In my opinion, a major factor that hinders airport growth and excellence is a poor attitude on the part of the airport owners/sponsors, compounded by lack of aviation knowledge and inexperience. Too many politicians and city managers do not understand the importance of their airport assets and as a result their entire communities suffer economically. I’ve seen this play out differently in several cities and it’s a real shame to see so many wasted opportunities. Sometimes a community my only be set back a decade or two, but other times the damage is permanent. I think state aviation agencies must be more proactive in getting the word out to the local governments to understand and manage their aviation assets better.

    There was also a comment made about the length of the runways being such a significant factor in the success or failure of an airport. I couldn’t agree more but this, too, is in need of much more study and consideration by the FAA as well as state agencies. There’s a vicious “Catch 22” cycle on this topic: the FAA won’t build a long runway unless there is already enough traffic there to justify the longer runway, but the traffic will never materialize if the runway is not long enough to enable these larger aircraft to use the airport in the first place. Something needs to be done to remedy this situation. This topic stunted our airport’s growth for a total of about 25 years as we worked our way through three separate lengthening projects.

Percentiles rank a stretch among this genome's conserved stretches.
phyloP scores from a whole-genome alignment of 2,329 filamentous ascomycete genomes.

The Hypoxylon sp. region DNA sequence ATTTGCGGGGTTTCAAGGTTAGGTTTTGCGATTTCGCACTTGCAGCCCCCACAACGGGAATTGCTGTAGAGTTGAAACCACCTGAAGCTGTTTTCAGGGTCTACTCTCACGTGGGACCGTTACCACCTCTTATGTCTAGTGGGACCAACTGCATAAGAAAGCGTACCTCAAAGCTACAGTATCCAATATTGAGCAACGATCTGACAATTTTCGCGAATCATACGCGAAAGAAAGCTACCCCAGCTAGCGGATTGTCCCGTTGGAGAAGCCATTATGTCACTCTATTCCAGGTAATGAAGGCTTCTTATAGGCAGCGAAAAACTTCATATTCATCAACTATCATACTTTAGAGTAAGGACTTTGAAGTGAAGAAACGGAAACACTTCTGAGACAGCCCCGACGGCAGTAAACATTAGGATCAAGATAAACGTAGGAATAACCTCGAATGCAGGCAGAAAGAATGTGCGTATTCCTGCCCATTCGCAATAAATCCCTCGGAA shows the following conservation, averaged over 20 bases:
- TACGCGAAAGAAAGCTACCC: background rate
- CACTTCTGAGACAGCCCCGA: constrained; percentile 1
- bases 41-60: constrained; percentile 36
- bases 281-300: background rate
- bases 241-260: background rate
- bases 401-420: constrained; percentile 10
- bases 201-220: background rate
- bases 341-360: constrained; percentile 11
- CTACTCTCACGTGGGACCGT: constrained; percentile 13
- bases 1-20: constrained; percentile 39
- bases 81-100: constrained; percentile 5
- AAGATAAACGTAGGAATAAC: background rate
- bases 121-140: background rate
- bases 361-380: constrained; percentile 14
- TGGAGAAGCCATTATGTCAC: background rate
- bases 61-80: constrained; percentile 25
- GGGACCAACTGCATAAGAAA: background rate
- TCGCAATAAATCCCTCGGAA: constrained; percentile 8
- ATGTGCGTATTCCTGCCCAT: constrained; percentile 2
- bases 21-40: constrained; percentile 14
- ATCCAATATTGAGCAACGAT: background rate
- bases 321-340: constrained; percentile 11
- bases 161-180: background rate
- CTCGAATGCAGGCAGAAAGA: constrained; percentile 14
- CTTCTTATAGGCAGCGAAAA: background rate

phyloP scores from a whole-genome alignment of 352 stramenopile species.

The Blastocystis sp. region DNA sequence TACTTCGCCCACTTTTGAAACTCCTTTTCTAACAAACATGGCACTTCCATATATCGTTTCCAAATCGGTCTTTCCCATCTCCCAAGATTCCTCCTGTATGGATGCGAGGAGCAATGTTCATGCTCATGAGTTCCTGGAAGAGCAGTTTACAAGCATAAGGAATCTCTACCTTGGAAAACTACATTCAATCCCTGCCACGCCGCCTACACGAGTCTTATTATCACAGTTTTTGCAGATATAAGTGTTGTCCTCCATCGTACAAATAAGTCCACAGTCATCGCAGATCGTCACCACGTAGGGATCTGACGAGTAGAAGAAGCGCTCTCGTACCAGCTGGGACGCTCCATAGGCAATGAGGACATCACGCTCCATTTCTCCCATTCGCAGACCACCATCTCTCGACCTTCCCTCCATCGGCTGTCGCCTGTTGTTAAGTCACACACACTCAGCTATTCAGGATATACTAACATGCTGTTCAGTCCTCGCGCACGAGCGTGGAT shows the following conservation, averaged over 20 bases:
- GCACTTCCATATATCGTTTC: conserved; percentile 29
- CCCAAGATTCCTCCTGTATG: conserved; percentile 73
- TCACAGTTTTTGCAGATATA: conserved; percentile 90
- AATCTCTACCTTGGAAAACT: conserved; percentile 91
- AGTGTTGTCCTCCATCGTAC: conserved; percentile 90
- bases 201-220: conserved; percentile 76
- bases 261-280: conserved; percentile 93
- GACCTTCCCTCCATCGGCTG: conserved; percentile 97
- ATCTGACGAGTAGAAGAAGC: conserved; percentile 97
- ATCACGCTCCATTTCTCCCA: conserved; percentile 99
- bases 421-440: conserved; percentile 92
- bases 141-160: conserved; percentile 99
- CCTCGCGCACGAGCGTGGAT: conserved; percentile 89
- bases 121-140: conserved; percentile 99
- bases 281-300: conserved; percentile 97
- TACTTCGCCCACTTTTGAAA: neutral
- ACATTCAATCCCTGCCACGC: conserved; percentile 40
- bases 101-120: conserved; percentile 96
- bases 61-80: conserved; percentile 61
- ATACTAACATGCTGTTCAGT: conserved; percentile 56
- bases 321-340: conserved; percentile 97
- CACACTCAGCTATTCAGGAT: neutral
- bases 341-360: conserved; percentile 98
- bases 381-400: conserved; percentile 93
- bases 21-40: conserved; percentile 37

I contend our national airports system should do a better job connecting our smaller towns and cities to the national system with larger airplanes and longer runways than are now predicated. Without adequate airport infrastructure in rural areas, progress and growth will continue to elude these areas and small towns will just continue to shrink. We’ve grown our airport to 6,000′ and host numerous large airplanes. Our economy feels the effects of this, too.